I am similarly not terribly shocked that the dollar is consolidating after a long run, especially when part of that run was fueled by the popular delusion that the Federal Reserve had suddenly become extremely hawkish and would preemptively hike rates before convincing signs of inflation arose. I am hard-pressed to think of a time when the Fed pre-emptively did anything, but that was the popular belief in any event. Now that it is becoming clear that a hike in rates in June is about as likely as the possibility that the Easter Bunny will deliver eggs at the same time, dollar traders who were relying on widening interest rate differentials are pausing to take stock of the situation. I will say that it certainly seems plausible to me that the dollar’s rally will continue for at least a little while, due to the volatility coming our way as the Greek drama plays out, but the buck is not an automatic buy either. Money growth in the U.S. continues to outpace money growth in most other economies (see chart, source Bloomberg), although it is a much closer thing these days.
An increase in relative supply, if the demand curves are similar, should provoke a decrease in relative price. Unless you believe that the Fed isn’t just going to increase rates but is also going to shrink its balance sheet so that money growth abates eventually, it is hard to envision the dollar launching continuously higher. More likely is that as more and more currencies see their supplies increase, the exchange rates meander but the whole kit-and-kaboodle loses ground to real assets.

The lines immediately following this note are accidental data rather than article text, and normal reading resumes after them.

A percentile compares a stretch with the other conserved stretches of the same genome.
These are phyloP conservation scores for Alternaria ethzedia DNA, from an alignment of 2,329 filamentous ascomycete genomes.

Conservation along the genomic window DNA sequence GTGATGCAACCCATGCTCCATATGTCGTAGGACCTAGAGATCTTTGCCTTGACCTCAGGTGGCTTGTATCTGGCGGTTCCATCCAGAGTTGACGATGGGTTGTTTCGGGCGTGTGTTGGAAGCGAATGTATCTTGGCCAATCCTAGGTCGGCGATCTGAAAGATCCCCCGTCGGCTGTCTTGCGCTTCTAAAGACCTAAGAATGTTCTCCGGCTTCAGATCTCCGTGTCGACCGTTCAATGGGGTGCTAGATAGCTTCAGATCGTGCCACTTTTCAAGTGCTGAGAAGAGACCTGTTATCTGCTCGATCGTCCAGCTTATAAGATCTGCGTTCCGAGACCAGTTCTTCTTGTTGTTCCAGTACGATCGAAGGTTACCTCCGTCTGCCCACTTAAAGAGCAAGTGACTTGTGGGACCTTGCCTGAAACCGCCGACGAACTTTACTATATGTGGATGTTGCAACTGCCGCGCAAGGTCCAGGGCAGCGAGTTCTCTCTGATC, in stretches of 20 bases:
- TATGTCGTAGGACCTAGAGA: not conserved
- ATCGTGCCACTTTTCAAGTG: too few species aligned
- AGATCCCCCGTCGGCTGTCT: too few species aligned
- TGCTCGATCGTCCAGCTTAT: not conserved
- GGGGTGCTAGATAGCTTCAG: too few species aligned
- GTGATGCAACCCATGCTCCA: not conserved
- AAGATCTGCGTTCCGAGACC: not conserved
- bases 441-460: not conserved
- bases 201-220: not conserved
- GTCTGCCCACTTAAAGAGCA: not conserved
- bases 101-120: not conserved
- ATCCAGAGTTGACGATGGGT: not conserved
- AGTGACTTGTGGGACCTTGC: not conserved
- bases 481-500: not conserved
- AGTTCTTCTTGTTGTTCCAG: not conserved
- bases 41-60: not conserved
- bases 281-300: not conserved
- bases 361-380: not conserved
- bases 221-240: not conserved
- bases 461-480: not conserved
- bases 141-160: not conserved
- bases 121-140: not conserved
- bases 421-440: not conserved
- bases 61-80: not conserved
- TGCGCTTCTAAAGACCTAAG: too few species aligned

One of those real assets is housing. An underpinning to my argument, for several years running now, that core prices were not going to be deflating any time soon was the observation that housing prices (and hence rents, with a lag) have been rising rapidly once again. The deceleration in the year/year growth rates in 2014 was a positive sign, but the increase in prices in 2012 and 2013 is still pressing rents higher now and any sag in rents is yet to be felt. However, today’s release of FHA price index data as well as the Existing Home Sales report suggests that it is premature to expect this second housing bubble to unwind gently. The chart below is the year/year change in the median price of existing homes (source: Bloomberg). The recent dip now seems to have been an aberration, and indeed the slowdown in 2014 may have merely presaged the next acceleration higher.
And that bodes ill for core (median) price pressures, which have been steady around 2.2% for a while but may also be readying for the next leg up. Review my post-CPI summary for some of the fascinating details! (Well, fascinating to me.)
This doesn’t mean that I am sanguine about growth, either domestic or global, looking forward. I thought we would get out of 2014 without a recession, but I am less sure about 2015. Europe is going to do better, thanks to weaker energy and a weaker currency (although the weaker currency counteracts some of the energy weakness), but the structural problems in Europe are profound and the exit of Greece will cause turmoil in the banks. But US growth is in trouble: the benefit from lower energy prices is diffuse, while the pain from lower energy prices is concentrated in a way it hasn’t been in the past. And the dollar strength pressures company earnings, as we have seen, on a broad basis. And that’s where it is a little surprising that we are seeing water-treading. It gets increasingly difficult for me to figure out what equity buyers are seeing. Profits are flattening out and even weakening, and they are already at a very high level of GDP so that any economic weakness is going to be felt in profits directly. Furthermore, I find it very interesting that the last time actual reported profits diverged from “Kalecki Profits” corresponded to the last equity bubble (see chart, source Bloomberg).